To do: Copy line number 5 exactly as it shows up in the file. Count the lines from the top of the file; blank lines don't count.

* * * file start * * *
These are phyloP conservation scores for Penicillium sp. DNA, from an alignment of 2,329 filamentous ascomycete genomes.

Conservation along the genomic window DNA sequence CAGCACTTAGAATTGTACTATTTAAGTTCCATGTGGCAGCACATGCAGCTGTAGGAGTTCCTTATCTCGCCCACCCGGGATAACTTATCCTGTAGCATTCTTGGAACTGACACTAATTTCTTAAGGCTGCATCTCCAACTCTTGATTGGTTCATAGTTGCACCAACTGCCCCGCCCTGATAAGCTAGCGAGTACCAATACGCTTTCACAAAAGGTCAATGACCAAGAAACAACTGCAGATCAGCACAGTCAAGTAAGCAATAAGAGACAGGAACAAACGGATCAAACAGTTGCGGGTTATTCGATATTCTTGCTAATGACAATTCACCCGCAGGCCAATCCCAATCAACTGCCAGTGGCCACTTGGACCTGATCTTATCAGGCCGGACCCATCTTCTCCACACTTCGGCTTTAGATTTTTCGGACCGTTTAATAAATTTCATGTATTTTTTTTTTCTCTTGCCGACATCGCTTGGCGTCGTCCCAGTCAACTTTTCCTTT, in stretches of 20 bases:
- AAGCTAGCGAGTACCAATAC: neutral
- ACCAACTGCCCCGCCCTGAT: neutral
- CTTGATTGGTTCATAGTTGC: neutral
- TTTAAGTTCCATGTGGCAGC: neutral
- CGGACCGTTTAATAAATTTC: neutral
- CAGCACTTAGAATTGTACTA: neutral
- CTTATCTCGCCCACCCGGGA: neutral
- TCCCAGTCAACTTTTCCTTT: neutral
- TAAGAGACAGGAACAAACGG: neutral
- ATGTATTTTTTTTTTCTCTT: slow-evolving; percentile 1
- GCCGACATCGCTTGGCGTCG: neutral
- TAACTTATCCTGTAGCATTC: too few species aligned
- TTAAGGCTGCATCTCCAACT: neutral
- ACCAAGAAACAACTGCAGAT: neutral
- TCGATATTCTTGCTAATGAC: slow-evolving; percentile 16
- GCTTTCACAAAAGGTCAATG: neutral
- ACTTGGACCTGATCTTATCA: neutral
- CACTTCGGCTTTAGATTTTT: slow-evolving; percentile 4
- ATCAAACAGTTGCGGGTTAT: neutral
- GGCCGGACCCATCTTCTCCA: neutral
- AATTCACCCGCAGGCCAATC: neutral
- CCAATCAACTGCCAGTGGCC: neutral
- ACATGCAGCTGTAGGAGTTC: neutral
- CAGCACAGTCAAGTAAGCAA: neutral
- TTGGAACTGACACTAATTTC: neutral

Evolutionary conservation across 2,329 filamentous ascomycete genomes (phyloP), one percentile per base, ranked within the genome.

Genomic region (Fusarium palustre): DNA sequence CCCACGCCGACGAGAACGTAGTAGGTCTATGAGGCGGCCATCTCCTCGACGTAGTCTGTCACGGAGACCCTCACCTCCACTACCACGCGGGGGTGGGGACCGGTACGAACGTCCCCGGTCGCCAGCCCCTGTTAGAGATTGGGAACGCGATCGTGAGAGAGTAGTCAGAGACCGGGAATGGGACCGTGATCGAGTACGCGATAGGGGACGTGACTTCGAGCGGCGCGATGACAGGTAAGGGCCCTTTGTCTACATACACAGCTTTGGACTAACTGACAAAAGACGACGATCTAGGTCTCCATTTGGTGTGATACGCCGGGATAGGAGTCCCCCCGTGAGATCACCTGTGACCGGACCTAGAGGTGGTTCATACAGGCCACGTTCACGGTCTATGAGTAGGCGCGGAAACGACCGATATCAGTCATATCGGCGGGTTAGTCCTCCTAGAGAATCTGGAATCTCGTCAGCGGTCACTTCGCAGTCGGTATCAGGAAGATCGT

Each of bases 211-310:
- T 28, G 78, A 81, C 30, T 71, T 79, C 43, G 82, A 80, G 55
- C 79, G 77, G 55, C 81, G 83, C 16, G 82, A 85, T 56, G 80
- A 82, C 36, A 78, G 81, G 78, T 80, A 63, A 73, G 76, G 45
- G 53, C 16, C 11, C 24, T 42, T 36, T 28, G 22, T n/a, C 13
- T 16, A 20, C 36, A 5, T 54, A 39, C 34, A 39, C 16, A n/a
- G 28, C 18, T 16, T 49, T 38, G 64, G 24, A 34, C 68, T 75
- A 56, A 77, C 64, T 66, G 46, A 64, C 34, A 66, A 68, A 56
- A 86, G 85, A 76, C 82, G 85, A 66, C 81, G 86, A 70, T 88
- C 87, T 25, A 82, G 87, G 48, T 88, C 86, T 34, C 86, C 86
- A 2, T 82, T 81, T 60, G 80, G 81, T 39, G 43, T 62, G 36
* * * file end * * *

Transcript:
- CTTGATTGGTTCATAGTTGC: neutral